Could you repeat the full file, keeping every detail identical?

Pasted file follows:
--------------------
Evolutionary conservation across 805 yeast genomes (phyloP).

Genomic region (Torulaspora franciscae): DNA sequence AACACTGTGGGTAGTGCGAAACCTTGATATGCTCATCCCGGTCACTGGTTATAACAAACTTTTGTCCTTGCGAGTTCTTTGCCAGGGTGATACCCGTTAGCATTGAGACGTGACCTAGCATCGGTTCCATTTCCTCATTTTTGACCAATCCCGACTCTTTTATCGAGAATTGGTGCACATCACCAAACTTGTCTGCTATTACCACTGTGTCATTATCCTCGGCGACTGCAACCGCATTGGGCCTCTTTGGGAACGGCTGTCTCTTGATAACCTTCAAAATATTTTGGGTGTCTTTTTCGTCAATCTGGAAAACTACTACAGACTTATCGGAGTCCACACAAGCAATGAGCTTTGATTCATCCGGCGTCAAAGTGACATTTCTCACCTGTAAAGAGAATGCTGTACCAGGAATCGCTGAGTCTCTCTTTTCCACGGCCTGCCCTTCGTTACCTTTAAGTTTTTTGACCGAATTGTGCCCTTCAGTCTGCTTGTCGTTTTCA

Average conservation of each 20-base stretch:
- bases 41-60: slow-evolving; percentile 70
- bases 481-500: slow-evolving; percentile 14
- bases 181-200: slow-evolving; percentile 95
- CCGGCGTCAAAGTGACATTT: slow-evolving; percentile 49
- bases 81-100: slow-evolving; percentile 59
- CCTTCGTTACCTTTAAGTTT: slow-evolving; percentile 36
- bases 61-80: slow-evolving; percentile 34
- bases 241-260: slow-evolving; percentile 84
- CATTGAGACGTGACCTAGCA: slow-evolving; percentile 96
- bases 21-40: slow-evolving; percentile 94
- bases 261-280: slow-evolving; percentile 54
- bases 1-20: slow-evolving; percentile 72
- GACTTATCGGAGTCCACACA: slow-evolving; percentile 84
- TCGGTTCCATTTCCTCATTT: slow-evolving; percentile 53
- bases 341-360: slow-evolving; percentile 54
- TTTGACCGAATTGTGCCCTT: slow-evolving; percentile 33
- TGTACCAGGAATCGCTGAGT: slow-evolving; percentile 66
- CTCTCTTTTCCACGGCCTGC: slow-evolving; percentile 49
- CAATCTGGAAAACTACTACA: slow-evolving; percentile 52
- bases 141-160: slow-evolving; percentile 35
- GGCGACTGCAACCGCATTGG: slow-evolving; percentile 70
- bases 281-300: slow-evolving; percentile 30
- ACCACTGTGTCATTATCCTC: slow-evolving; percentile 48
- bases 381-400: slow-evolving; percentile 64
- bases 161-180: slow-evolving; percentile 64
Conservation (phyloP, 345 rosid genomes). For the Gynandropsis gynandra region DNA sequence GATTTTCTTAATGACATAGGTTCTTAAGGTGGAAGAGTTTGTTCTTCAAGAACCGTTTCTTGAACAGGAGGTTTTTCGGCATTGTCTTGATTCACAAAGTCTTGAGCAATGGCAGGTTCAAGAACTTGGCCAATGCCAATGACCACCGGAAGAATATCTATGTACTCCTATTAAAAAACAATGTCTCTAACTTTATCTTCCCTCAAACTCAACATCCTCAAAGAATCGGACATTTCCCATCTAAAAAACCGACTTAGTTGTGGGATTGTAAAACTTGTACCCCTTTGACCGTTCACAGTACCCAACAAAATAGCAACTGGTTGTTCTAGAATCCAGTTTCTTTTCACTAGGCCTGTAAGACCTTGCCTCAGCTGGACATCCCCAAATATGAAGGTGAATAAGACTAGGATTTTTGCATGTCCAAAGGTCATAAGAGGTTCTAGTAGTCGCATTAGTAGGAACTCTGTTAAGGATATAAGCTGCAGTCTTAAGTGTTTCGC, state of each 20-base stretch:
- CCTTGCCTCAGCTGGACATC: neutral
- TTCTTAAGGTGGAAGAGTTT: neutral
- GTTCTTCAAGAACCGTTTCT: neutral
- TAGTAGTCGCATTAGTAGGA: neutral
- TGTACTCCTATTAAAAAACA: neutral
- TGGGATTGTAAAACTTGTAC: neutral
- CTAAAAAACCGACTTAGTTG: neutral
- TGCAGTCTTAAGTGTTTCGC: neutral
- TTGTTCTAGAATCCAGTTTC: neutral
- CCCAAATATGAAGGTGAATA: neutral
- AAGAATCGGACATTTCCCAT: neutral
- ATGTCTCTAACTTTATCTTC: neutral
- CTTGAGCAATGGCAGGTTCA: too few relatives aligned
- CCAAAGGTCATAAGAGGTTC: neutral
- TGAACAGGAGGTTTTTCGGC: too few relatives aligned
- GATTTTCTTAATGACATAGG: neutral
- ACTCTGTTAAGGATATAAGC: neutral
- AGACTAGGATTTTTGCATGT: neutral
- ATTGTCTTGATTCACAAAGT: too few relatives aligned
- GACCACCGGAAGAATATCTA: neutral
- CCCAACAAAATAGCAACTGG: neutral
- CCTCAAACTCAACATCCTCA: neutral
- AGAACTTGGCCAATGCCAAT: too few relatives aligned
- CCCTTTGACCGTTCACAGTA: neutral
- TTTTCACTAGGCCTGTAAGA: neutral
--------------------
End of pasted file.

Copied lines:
Evolutionary conservation across 805 yeast genomes (phyloP).

Genomic region (Torulaspora franciscae): DNA sequence AACACTGTGGGTAGTGCGAAACCTTGATATGCTCATCCCGGTCACTGGTTATAACAAACTTTTGTCCTTGCGAGTTCTTTGCCAGGGTGATACCCGTTAGCATTGAGACGTGACCTAGCATCGGTTCCATTTCCTCATTTTTGACCAATCCCGACTCTTTTATCGAGAATTGGTGCACATCACCAAACTTGTCTGCTATTACCACTGTGTCATTATCCTCGGCGACTGCAACCGCATTGGGCCTCTTTGGGAACGGCTGTCTCTTGATAACCTTCAAAATATTTTGGGTGTCTTTTTCGTCAATCTGGAAAACTACTACAGACTTATCGGAGTCCACACAAGCAATGAGCTTTGATTCATCCGGCGTCAAAGTGACATTTCTCACCTGTAAAGAGAATGCTGTACCAGGAATCGCTGAGTCTCTCTTTTCCACGGCCTGCCCTTCGTTACCTTTAAGTTTTTTGACCGAATTGTGCCCTTCAGTCTGCTTGTCGTTTTCA

Average conservation of each 20-base stretch:
- bases 41-60: slow-evolving; percentile 70
- bases 481-500: slow-evolving; percentile 14
- bases 181-200: slow-evolving; percentile 95
- CCGGCGTCAAAGTGACATTT: slow-evolving; percentile 49
- bases 81-100: slow-evolving; percentile 59
- CCTTCGTTACCTTTAAGTTT: slow-evolving; percentile 36
- bases 61-80: slow-evolving; percentile 34
- bases 241-260: slow-evolving; percentile 84
- CATTGAGACGTGACCTAGCA: slow-evolving; percentile 96
- bases 21-40: slow-evolving; percentile 94
- bases 261-280: slow-evolving; percentile 54
- bases 1-20: slow-evolving; percentile 72
- GACTTATCGGAGTCCACACA: slow-evolving; percentile 84
- TCGGTTCCATTTCCTCATTT: slow-evolving; percentile 53
- bases 341-360: slow-evolving; percentile 54
- TTTGACCGAATTGTGCCCTT: slow-evolving; percentile 33
- TGTACCAGGAATCGCTGAGT: slow-evolving; percentile 66
- CTCTCTTTTCCACGGCCTGC: slow-evolving; percentile 49
- CAATCTGGAAAACTACTACA: slow-evolving; percentile 52
- bases 141-160: slow-evolving; percentile 35
- GGCGACTGCAACCGCATTGG: slow-evolving; percentile 70
- bases 281-300: slow-evolving; percentile 30
- ACCACTGTGTCATTATCCTC: slow-evolving; percentile 48
- bases 381-400: slow-evolving; percentile 64
- bases 161-180: slow-evolving; percentile 64
Conservation (phyloP, 345 rosid genomes). For the Gynandropsis gynandra region DNA sequence GATTTTCTTAATGACATAGGTTCTTAAGGTGGAAGAGTTTGTTCTTCAAGAACCGTTTCTTGAACAGGAGGTTTTTCGGCATTGTCTTGATTCACAAAGTCTTGAGCAATGGCAGGTTCAAGAACTTGGCCAATGCCAATGACCACCGGAAGAATATCTATGTACTCCTATTAAAAAACAATGTCTCTAACTTTATCTTCCCTCAAACTCAACATCCTCAAAGAATCGGACATTTCCCATCTAAAAAACCGACTTAGTTGTGGGATTGTAAAACTTGTACCCCTTTGACCGTTCACAGTACCCAACAAAATAGCAACTGGTTGTTCTAGAATCCAGTTTCTTTTCACTAGGCCTGTAAGACCTTGCCTCAGCTGGACATCCCCAAATATGAAGGTGAATAAGACTAGGATTTTTGCATGTCCAAAGGTCATAAGAGGTTCTAGTAGTCGCATTAGTAGGAACTCTGTTAAGGATATAAGCTGCAGTCTTAAGTGTTTCGC, state of each 20-base stretch:
- CCTTGCCTCAGCTGGACATC: neutral
- TTCTTAAGGTGGAAGAGTTT: neutral
- GTTCTTCAAGAACCGTTTCT: neutral
- TAGTAGTCGCATTAGTAGGA: neutral
- TGTACTCCTATTAAAAAACA: neutral
- TGGGATTGTAAAACTTGTAC: neutral
- CTAAAAAACCGACTTAGTTG: neutral
- TGCAGTCTTAAGTGTTTCGC: neutral
- TTGTTCTAGAATCCAGTTTC: neutral
- CCCAAATATGAAGGTGAATA: neutral
- AAGAATCGGACATTTCCCAT: neutral
- ATGTCTCTAACTTTATCTTC: neutral
- CTTGAGCAATGGCAGGTTCA: too few relatives aligned
- CCAAAGGTCATAAGAGGTTC: neutral
- TGAACAGGAGGTTTTTCGGC: too few relatives aligned
- GATTTTCTTAATGACATAGG: neutral
- ACTCTGTTAAGGATATAAGC: neutral
- AGACTAGGATTTTTGCATGT: neutral
- ATTGTCTTGATTCACAAAGT: too few relatives aligned
- GACCACCGGAAGAATATCTA: neutral
- CCCAACAAAATAGCAACTGG: neutral
- CCTCAAACTCAACATCCTCA: neutral
- AGAACTTGGCCAATGCCAAT: too few relatives aligned
- CCCTTTGACCGTTCACAGTA: neutral
- TTTTCACTAGGCCTGTAAGA: neutral